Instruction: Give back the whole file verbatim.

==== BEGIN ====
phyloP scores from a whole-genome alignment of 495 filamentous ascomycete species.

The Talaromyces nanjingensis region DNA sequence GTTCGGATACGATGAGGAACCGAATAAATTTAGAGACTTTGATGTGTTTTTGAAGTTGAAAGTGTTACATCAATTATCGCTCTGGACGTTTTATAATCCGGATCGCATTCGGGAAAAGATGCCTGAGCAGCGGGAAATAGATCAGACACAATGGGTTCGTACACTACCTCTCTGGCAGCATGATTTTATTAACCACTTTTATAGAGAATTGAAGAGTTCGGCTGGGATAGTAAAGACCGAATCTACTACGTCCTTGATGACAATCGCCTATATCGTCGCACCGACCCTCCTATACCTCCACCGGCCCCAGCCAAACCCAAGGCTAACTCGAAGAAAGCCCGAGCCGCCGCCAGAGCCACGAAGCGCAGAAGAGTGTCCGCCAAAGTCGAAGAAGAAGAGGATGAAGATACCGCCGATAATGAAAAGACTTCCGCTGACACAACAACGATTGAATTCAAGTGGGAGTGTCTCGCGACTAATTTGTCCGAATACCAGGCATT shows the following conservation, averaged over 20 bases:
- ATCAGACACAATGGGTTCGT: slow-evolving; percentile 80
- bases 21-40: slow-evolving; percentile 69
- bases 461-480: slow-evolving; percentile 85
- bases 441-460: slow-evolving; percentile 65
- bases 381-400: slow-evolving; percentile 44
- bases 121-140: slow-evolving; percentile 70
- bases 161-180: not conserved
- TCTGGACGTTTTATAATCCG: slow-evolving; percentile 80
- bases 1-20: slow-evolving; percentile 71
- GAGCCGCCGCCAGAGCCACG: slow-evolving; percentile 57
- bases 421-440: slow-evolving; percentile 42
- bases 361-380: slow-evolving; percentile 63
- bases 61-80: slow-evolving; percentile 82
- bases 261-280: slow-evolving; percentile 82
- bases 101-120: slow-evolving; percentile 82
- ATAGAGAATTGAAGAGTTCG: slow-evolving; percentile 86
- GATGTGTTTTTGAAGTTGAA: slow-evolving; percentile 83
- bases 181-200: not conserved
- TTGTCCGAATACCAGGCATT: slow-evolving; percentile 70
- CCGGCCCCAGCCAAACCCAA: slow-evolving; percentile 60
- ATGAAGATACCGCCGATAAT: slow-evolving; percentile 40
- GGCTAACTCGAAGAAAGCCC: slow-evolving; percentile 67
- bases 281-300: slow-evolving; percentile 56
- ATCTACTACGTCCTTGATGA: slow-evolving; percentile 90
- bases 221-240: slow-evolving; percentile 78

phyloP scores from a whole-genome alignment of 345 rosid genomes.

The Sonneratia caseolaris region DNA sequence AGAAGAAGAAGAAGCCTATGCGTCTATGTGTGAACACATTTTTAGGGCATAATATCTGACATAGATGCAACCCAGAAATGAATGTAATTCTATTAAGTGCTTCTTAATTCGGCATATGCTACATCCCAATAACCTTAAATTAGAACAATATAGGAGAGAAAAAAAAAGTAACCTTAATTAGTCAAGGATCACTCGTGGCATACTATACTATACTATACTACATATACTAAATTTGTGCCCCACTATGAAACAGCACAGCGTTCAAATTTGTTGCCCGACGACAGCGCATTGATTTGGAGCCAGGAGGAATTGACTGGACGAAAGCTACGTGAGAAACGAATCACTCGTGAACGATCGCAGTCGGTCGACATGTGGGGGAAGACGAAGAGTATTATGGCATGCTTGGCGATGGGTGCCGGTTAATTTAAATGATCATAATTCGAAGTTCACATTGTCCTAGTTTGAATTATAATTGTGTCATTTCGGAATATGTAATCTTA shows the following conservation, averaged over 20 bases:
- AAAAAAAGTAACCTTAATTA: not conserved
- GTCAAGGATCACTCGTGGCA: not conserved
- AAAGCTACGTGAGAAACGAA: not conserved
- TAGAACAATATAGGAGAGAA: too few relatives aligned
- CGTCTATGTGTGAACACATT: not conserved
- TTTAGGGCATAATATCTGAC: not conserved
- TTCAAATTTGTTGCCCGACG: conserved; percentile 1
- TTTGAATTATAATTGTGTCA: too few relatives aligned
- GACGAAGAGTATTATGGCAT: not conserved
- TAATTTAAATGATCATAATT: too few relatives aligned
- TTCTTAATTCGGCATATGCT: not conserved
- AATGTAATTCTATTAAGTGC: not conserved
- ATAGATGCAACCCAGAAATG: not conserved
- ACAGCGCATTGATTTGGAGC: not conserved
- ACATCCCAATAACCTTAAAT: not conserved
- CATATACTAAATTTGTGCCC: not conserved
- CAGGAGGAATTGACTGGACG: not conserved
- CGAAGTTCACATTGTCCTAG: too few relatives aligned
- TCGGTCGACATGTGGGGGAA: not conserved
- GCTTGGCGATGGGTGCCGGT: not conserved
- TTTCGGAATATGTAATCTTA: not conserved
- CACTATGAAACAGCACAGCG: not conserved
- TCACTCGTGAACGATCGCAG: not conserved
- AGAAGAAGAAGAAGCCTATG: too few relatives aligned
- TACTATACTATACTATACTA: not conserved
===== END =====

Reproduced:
phyloP scores from a whole-genome alignment of 495 filamentous ascomycete species.

The Talaromyces nanjingensis region DNA sequence GTTCGGATACGATGAGGAACCGAATAAATTTAGAGACTTTGATGTGTTTTTGAAGTTGAAAGTGTTACATCAATTATCGCTCTGGACGTTTTATAATCCGGATCGCATTCGGGAAAAGATGCCTGAGCAGCGGGAAATAGATCAGACACAATGGGTTCGTACACTACCTCTCTGGCAGCATGATTTTATTAACCACTTTTATAGAGAATTGAAGAGTTCGGCTGGGATAGTAAAGACCGAATCTACTACGTCCTTGATGACAATCGCCTATATCGTCGCACCGACCCTCCTATACCTCCACCGGCCCCAGCCAAACCCAAGGCTAACTCGAAGAAAGCCCGAGCCGCCGCCAGAGCCACGAAGCGCAGAAGAGTGTCCGCCAAAGTCGAAGAAGAAGAGGATGAAGATACCGCCGATAATGAAAAGACTTCCGCTGACACAACAACGATTGAATTCAAGTGGGAGTGTCTCGCGACTAATTTGTCCGAATACCAGGCATT shows the following conservation, averaged over 20 bases:
- ATCAGACACAATGGGTTCGT: slow-evolving; percentile 80
- bases 21-40: slow-evolving; percentile 69
- bases 461-480: slow-evolving; percentile 85
- bases 441-460: slow-evolving; percentile 65
- bases 381-400: slow-evolving; percentile 44
- bases 121-140: slow-evolving; percentile 70
- bases 161-180: not conserved
- TCTGGACGTTTTATAATCCG: slow-evolving; percentile 80
- bases 1-20: slow-evolving; percentile 71
- GAGCCGCCGCCAGAGCCACG: slow-evolving; percentile 57
- bases 421-440: slow-evolving; percentile 42
- bases 361-380: slow-evolving; percentile 63
- bases 61-80: slow-evolving; percentile 82
- bases 261-280: slow-evolving; percentile 82
- bases 101-120: slow-evolving; percentile 82
- ATAGAGAATTGAAGAGTTCG: slow-evolving; percentile 86
- GATGTGTTTTTGAAGTTGAA: slow-evolving; percentile 83
- bases 181-200: not conserved
- TTGTCCGAATACCAGGCATT: slow-evolving; percentile 70
- CCGGCCCCAGCCAAACCCAA: slow-evolving; percentile 60
- ATGAAGATACCGCCGATAAT: slow-evolving; percentile 40
- GGCTAACTCGAAGAAAGCCC: slow-evolving; percentile 67
- bases 281-300: slow-evolving; percentile 56
- ATCTACTACGTCCTTGATGA: slow-evolving; percentile 90
- bases 221-240: slow-evolving; percentile 78

phyloP scores from a whole-genome alignment of 345 rosid genomes.

The Sonneratia caseolaris region DNA sequence AGAAGAAGAAGAAGCCTATGCGTCTATGTGTGAACACATTTTTAGGGCATAATATCTGACATAGATGCAACCCAGAAATGAATGTAATTCTATTAAGTGCTTCTTAATTCGGCATATGCTACATCCCAATAACCTTAAATTAGAACAATATAGGAGAGAAAAAAAAAGTAACCTTAATTAGTCAAGGATCACTCGTGGCATACTATACTATACTATACTACATATACTAAATTTGTGCCCCACTATGAAACAGCACAGCGTTCAAATTTGTTGCCCGACGACAGCGCATTGATTTGGAGCCAGGAGGAATTGACTGGACGAAAGCTACGTGAGAAACGAATCACTCGTGAACGATCGCAGTCGGTCGACATGTGGGGGAAGACGAAGAGTATTATGGCATGCTTGGCGATGGGTGCCGGTTAATTTAAATGATCATAATTCGAAGTTCACATTGTCCTAGTTTGAATTATAATTGTGTCATTTCGGAATATGTAATCTTA shows the following conservation, averaged over 20 bases:
- AAAAAAAGTAACCTTAATTA: not conserved
- GTCAAGGATCACTCGTGGCA: not conserved
- AAAGCTACGTGAGAAACGAA: not conserved
- TAGAACAATATAGGAGAGAA: too few relatives aligned
- CGTCTATGTGTGAACACATT: not conserved
- TTTAGGGCATAATATCTGAC: not conserved
- TTCAAATTTGTTGCCCGACG: conserved; percentile 1
- TTTGAATTATAATTGTGTCA: too few relatives aligned
- GACGAAGAGTATTATGGCAT: not conserved
- TAATTTAAATGATCATAATT: too few relatives aligned
- TTCTTAATTCGGCATATGCT: not conserved
- AATGTAATTCTATTAAGTGC: not conserved
- ATAGATGCAACCCAGAAATG: not conserved
- ACAGCGCATTGATTTGGAGC: not conserved
- ACATCCCAATAACCTTAAAT: not conserved
- CATATACTAAATTTGTGCCC: not conserved
- CAGGAGGAATTGACTGGACG: not conserved
- CGAAGTTCACATTGTCCTAG: too few relatives aligned
- TCGGTCGACATGTGGGGGAA: not conserved
- GCTTGGCGATGGGTGCCGGT: not conserved
- TTTCGGAATATGTAATCTTA: not conserved
- CACTATGAAACAGCACAGCG: not conserved
- TCACTCGTGAACGATCGCAG: not conserved
- AGAAGAAGAAGAAGCCTATG: too few relatives aligned
- TACTATACTATACTATACTA: not conserved